Her eyes drifted up to the sky, a few clouds drifting past the setting sun. The photographer was watching as well.

“One shot. Only one shot, that’s all we have. Make this work,” he bellowed to the assistants manning the equipment.

He looked back up to the sky and watched it take on a slight rose tint. He held up his hand and waited until he found his moment. She took a breath and listened to her mother’s last instructions.

“Don’t mess this up. Just run. Keep your hands to your side. Don’t trip on your dress. And for god’s sake—”

“Now! Run,” the photographer shouted.

She was running. The unspent energy of her day-old life rushed into her sixteen-year-old body. The shutters snapped at her heels and drove her on. She ran frantic, determined, beautiful. This was her one moment; she was built for this one shot. The model was the most beautiful woman they had ever seen.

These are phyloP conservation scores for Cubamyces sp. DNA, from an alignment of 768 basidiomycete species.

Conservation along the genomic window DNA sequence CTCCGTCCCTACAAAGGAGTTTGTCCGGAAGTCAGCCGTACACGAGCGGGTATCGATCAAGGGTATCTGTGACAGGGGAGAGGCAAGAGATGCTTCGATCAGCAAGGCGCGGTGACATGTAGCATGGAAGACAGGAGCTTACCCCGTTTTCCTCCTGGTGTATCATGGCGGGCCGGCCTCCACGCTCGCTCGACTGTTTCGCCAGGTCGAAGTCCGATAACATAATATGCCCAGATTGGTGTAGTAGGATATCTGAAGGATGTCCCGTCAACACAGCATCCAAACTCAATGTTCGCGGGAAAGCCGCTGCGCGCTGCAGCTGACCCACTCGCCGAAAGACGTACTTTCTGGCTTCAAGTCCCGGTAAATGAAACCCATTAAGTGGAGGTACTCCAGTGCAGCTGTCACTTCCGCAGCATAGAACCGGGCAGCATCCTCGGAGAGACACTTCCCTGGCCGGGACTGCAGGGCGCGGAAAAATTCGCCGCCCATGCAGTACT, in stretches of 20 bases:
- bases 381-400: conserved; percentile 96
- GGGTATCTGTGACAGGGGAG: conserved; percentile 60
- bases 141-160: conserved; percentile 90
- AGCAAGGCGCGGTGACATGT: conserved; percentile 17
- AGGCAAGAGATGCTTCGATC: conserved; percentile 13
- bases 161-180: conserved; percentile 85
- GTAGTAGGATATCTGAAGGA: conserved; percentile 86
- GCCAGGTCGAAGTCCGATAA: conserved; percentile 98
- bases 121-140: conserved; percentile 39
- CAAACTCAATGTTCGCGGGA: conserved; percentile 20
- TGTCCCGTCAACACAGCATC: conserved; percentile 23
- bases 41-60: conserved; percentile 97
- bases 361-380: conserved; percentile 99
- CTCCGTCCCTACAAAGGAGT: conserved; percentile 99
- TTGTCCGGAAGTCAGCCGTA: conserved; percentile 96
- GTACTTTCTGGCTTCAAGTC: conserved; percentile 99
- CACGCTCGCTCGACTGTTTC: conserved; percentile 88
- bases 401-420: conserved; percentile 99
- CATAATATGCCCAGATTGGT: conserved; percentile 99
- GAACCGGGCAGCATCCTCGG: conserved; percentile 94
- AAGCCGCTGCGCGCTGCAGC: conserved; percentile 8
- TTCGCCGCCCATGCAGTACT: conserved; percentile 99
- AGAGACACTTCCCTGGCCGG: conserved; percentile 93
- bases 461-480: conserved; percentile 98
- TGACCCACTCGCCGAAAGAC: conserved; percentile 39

The small bullet pierced her body, slicing though her heart. Her blood misted out behind, staining her dress a darker shade. Her body leaned forward, but its natural grace carried on. It fell, no less beautiful. The model’s body lay on the grass, her life gone before it touched the earth.

All the cameras had captured her fall, one even trained to catch her blue eyes as the light faded from them. The blood soaked into the grass, and as the sun began to set, the cameras continued to catch the last reflection of the rosy light on her pale skin.

“That was very nice. Vogue will be pleased,” said the mother.

“Yes, she almost did it right,” the photographer responded as he placed his rifle back in its case. “Have the next one ready for the fifth. Have her at fourteen this time.”